A year in sensible shoes

I can’t believe it. I’ve been in London A WHOLE YEAR.

Well, aside from the month back home. And all the little travel adventures. But much like an anniversary in a relationship, you pick a date AND STICK WITH IT. And for me, it was a year ago this week that I stepped off that plane at Heathrow, my body clock in limbo and my emotions high. I had no job, no clue, and a very inappropriate selection of shoes. In fact, at that point, the only thing I was sure of was that I needed a taxi, STAT – the Spice Girls were due on stage at the Olympic Closing Ceremony – and I NEEDED to be in front of a telly.

And for a girl whose entire life-plan at that point was based around watching five girls look slightly awkward on double-decker buses, the year that’s passed doesn’t seem that surprising.

It’s taken me A YEAR just to be gainfully employed. I live in a laughably tiny cupboard-above-the-stairs. I walk an obscene distance to the tube every day. London has given me a weird rash. I spend a lot of my working day covered in mayonnaise (which you THINK might help the rash, but no). And I STILL haven’t met Mr Right.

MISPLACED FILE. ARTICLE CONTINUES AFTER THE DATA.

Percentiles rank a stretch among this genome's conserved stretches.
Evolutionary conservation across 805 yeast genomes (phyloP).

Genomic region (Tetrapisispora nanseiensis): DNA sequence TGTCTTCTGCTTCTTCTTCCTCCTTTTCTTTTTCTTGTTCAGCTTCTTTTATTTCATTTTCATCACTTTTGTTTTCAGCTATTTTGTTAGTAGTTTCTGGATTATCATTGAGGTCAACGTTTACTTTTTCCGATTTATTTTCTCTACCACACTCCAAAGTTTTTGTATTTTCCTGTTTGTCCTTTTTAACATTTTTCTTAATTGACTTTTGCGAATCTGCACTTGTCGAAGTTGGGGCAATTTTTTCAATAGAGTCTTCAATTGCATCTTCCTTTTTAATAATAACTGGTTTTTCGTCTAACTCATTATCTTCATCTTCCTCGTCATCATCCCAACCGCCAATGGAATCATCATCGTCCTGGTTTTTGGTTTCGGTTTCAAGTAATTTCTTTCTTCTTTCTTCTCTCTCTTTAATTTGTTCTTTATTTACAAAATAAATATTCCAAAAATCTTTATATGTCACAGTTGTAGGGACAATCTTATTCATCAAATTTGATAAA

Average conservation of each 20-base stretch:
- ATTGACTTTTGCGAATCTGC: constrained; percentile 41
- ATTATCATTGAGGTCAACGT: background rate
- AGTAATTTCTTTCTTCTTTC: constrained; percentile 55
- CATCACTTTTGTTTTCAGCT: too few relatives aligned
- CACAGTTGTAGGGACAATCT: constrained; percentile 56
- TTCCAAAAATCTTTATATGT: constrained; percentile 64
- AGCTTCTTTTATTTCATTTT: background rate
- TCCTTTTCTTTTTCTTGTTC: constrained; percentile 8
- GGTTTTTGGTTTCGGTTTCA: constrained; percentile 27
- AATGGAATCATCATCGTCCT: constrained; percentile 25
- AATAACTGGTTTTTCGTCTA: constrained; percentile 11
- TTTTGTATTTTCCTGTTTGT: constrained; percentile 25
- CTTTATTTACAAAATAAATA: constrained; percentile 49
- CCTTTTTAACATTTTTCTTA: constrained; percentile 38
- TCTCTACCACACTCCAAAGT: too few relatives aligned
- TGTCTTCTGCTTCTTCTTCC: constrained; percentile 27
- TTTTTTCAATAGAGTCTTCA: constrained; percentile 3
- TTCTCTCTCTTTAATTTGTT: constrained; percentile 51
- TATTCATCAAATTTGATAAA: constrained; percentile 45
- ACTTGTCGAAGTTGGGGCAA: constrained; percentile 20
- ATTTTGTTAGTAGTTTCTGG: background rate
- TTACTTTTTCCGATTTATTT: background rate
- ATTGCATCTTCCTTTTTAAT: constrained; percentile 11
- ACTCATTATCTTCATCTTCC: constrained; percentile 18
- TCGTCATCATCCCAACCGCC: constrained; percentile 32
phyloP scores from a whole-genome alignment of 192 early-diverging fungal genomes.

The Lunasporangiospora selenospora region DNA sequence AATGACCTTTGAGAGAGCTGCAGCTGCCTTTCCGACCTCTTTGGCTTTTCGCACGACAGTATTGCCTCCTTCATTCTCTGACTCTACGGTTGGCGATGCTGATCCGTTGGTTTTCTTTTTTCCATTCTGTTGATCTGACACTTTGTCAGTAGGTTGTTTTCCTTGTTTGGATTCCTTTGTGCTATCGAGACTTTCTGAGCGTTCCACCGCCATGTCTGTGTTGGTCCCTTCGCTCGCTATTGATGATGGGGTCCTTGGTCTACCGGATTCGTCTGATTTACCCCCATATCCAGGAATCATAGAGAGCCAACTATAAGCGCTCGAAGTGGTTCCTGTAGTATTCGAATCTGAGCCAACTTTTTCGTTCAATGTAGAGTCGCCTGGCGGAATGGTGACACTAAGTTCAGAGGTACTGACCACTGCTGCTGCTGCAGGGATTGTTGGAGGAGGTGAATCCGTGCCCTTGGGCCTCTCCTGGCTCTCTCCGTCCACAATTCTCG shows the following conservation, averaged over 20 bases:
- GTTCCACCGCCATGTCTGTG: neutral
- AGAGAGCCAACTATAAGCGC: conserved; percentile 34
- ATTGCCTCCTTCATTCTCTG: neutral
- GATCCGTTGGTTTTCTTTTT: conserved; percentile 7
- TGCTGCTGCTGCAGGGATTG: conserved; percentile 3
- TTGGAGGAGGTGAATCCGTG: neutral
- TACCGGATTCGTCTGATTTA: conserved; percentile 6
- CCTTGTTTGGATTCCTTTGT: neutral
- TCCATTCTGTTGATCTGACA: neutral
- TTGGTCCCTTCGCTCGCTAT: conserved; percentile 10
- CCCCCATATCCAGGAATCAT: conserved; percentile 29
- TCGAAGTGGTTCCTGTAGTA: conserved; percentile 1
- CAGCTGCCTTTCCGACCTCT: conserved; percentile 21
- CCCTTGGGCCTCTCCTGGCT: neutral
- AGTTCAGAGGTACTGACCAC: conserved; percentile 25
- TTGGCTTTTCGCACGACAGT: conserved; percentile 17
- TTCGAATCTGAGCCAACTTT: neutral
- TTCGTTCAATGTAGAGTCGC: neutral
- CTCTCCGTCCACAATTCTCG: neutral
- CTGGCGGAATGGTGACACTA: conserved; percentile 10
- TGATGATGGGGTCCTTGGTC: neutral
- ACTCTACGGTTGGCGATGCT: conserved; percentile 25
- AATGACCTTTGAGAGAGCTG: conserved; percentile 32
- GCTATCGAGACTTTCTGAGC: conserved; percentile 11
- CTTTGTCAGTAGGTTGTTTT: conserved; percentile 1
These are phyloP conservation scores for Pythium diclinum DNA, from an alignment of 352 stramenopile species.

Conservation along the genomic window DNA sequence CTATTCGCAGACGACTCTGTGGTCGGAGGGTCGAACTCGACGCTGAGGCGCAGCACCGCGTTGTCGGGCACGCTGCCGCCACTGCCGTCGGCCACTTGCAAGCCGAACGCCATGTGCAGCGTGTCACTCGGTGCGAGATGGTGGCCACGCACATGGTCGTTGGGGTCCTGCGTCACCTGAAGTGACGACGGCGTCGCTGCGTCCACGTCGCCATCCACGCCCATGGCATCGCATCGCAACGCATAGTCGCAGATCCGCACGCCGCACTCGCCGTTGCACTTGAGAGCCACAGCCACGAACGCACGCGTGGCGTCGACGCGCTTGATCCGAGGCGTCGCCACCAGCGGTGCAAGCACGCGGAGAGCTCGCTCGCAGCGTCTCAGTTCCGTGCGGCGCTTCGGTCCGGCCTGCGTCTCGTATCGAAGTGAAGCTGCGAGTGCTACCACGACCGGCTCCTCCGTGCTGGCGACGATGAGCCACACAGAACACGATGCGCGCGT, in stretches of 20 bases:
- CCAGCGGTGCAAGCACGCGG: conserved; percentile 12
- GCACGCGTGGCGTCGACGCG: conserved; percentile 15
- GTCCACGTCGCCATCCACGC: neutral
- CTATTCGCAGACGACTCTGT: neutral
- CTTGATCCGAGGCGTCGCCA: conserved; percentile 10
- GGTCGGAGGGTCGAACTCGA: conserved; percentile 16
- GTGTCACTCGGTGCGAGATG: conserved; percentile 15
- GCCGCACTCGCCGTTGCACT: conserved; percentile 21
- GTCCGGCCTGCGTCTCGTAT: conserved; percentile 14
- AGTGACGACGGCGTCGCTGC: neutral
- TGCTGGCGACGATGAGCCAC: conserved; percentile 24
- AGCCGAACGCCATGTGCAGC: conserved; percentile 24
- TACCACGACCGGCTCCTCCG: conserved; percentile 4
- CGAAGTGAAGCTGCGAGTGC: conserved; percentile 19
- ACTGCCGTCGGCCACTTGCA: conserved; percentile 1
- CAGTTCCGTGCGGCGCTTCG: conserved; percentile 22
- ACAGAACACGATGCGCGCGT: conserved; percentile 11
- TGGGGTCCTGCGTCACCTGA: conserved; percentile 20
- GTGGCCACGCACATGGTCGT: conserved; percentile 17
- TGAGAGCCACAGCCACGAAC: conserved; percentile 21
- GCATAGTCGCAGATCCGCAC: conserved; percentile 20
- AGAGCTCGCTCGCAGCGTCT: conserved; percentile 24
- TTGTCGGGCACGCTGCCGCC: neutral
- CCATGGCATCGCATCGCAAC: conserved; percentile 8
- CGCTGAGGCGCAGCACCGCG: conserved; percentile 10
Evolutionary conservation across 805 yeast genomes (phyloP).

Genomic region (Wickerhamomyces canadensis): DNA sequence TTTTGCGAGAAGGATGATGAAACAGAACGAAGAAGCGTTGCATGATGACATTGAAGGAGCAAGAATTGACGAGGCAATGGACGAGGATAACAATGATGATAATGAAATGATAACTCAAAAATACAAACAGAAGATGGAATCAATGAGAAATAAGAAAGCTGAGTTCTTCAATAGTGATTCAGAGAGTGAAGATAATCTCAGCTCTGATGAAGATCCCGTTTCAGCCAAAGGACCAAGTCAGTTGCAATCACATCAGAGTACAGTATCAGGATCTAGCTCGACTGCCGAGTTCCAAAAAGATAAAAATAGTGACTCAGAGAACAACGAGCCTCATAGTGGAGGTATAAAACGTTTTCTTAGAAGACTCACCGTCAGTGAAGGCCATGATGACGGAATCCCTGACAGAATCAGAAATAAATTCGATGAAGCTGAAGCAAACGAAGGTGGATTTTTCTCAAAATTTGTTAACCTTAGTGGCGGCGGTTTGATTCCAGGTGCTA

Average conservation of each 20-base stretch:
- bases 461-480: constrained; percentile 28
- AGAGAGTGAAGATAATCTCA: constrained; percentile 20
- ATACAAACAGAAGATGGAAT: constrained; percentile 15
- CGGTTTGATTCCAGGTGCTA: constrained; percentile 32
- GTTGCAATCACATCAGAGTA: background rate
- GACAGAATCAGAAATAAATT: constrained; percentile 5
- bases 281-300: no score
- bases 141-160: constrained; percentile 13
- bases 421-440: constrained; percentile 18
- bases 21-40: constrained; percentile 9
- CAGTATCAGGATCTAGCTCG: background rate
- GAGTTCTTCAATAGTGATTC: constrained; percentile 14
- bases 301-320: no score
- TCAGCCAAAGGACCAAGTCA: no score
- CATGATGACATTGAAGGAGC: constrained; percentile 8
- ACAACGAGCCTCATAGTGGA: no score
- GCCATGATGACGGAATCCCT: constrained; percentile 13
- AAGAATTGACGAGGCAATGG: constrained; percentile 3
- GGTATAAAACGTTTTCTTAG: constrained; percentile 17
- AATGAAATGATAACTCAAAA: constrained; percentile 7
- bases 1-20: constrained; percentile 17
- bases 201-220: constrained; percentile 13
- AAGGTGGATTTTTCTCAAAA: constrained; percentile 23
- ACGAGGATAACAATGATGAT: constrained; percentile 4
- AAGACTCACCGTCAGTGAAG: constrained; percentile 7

In the books, they all live in fab apartments in Notting Hill and Stoke Newington. They have glam jobs in fashion and marketing (which, for the record, DO NOT PAY ENOUGH FOR SAID APARTMENTS). They stumble across the good-looking, aloof Darcy-type in a supermarket, or at a trendy party, or (SHOCKER!) he was there for her the whole time. They all have enviable hair. And no contact with mayonnaise of any kind.

Yep. So far, life is not quite the chick lit dream I envisioned.

BUT.

Stuff is happening.

Just this week, I got another new job. Yes! Finally, I have that job fannying about with press releases I always dreamed of. Just like those chick lit girls!

(Don’t worry, I’m keeping the hot dog job too. I would never want to deprive you of hot dog stories, and all my condiment-related gags. Prepare for more SAUCY material!)